It still pains me to talk about Jaime, but he did have a moment in “The Broken Man” worth noting. His confrontation with Blackfish Tully is one of the most faithfully adapted segments in many many episodes. I hope the Tullys get to keep Riverrun. They’ve stated they can hold out for two years, so let’s make things get resolved by then. Blackfish is one of the most solid characters in the series, and it’d be a shame to see their house fall like so many before them. Stick it out, guys. Your stubborness will win this war.
Meanwhile in King’s Landing… boring stuff is still happening. Margaery, your spark has been dulled! It’s a tragedy. Also, please Gods be good and let Lady Olenna get out of the city alive. And Cersei… is still there trying to politic around like she always does. Honestly, her post-Walk-of-Shame attitude is worthy of a lengthy analysis, but that’s probably better suited for its own article. And can someone in King’s Landing please pay attention to the White Walker issue like yesterday, please. Nobody is going to care until Wights are knocking at their door. And y’all are going to deserve that mess when it happens because you’re acting like a bunch of fools. Come on now.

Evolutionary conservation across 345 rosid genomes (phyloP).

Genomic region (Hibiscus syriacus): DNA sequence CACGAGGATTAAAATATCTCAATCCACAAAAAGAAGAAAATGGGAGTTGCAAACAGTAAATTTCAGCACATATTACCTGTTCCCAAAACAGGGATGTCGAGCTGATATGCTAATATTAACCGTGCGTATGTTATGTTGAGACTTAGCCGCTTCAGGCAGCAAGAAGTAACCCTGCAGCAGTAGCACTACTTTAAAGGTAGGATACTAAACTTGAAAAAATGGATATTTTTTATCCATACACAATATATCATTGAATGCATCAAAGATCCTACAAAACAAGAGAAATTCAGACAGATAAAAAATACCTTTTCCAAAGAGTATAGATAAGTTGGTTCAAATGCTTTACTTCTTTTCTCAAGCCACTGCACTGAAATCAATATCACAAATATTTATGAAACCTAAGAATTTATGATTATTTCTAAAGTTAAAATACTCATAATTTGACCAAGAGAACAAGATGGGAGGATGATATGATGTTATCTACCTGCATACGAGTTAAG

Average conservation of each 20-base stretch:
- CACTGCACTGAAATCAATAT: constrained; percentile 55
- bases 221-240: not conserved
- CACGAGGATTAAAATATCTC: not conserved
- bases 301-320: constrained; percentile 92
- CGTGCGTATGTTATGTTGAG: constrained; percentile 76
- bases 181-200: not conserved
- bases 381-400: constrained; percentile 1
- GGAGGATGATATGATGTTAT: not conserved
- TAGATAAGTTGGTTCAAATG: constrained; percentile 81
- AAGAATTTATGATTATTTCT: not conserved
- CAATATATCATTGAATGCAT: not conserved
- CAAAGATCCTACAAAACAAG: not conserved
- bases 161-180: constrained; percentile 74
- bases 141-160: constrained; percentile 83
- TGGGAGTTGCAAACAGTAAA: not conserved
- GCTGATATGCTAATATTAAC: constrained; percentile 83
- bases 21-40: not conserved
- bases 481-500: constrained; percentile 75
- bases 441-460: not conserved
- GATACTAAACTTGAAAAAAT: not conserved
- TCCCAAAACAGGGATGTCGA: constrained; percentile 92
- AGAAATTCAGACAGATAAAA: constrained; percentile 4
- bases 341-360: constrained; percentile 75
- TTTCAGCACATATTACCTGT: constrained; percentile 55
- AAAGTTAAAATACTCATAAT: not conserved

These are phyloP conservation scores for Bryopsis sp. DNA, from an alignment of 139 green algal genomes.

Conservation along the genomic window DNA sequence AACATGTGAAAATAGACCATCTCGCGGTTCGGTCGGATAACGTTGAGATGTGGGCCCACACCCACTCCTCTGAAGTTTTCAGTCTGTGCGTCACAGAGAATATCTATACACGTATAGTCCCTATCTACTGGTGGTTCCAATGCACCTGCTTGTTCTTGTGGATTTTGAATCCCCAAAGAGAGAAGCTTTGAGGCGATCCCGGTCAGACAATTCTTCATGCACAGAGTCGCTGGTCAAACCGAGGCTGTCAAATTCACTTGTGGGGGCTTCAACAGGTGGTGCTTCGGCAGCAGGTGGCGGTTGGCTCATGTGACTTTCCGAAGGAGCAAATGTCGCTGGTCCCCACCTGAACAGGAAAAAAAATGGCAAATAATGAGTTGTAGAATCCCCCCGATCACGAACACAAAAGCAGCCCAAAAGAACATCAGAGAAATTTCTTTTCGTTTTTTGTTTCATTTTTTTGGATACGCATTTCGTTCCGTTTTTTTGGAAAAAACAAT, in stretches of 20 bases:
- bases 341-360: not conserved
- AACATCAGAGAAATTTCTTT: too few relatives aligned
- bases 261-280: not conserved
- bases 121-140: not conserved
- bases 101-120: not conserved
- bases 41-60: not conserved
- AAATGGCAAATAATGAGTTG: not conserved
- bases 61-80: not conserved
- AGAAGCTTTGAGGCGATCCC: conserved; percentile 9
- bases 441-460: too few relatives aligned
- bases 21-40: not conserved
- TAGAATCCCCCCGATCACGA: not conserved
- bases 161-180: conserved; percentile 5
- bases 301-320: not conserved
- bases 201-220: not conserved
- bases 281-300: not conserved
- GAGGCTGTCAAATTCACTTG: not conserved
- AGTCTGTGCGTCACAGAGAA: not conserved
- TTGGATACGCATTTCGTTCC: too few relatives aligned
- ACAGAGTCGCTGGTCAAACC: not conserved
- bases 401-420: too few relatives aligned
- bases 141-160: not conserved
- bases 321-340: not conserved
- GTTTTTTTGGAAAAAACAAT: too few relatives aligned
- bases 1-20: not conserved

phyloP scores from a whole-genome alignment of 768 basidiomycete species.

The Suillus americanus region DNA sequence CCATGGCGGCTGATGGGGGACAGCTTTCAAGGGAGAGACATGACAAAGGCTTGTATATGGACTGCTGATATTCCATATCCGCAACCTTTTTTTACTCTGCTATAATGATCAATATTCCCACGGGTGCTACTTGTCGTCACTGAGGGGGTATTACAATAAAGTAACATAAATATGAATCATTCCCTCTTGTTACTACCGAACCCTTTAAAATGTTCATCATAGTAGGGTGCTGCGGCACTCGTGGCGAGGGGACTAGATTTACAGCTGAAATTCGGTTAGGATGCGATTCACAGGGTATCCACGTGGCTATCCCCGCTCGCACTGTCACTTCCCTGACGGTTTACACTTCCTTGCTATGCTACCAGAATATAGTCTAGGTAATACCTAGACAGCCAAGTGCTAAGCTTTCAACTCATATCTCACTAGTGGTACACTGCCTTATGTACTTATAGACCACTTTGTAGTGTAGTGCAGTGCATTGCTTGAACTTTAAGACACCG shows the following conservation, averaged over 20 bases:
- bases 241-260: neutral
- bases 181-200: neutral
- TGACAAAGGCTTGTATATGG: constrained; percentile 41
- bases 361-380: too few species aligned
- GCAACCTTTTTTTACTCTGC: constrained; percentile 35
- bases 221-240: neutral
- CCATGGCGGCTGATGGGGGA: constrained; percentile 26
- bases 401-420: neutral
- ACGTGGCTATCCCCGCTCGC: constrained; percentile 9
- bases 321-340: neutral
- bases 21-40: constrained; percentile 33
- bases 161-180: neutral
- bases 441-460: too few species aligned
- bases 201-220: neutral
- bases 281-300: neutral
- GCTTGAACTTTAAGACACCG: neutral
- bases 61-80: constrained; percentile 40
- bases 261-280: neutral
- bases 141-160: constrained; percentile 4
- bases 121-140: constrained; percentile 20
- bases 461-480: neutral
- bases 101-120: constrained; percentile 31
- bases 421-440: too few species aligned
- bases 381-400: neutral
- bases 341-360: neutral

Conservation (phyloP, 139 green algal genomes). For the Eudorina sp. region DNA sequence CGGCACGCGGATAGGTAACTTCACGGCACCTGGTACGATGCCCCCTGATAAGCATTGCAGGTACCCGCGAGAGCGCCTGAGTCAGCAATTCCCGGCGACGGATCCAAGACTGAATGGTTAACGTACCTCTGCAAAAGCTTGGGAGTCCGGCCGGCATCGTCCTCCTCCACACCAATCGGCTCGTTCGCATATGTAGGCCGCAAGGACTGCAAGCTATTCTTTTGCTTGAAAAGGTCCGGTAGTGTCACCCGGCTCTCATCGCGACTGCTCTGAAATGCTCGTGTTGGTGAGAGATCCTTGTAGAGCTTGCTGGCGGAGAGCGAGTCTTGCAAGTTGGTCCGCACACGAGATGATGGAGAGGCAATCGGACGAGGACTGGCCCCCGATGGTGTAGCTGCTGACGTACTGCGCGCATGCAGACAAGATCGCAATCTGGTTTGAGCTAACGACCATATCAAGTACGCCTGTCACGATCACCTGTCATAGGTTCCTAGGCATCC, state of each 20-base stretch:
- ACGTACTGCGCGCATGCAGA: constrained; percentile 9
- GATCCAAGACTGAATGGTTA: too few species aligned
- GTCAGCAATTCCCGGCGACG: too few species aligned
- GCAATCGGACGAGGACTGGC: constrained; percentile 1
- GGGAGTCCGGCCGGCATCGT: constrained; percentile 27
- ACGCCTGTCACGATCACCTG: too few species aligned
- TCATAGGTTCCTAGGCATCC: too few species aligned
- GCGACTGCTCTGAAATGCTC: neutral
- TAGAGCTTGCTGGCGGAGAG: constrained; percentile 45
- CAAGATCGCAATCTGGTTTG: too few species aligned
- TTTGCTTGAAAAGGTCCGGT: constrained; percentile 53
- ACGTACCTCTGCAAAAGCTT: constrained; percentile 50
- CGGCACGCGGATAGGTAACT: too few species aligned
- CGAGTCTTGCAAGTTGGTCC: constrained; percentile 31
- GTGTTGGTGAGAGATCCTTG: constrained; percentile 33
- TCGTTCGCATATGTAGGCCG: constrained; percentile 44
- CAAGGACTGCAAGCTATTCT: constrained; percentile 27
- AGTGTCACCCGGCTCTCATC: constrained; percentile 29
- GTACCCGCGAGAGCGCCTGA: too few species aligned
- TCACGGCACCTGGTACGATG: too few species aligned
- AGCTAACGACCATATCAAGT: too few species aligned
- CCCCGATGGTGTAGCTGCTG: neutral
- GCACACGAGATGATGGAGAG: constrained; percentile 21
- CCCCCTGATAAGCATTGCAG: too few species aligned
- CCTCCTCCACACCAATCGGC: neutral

Overall, this wasn’t that strong of an episode despite it having some really stand out moments. It’s not an episode I’ll be purposely rewatching unless I’m showing someone the entire series for the first time or I’m looking specifically for a piece of information (or to just listen to Ian McShane talk, of course). Not every episode can be a winner, especially after two exciting plot-heavy ones.
Stephanie “Angel” Wilson is the admin of The Geekiary and a geek culture commentator. She earned a BA in Film & Digital Media from UC Santa Cruz. She’s contributed to various podcasts and webcasts including An Englishman in San Diego, Free to Be Radio, and Genre TV for All. She’s written for Friends of Comic Con and has essays published in Fandom Frontlines.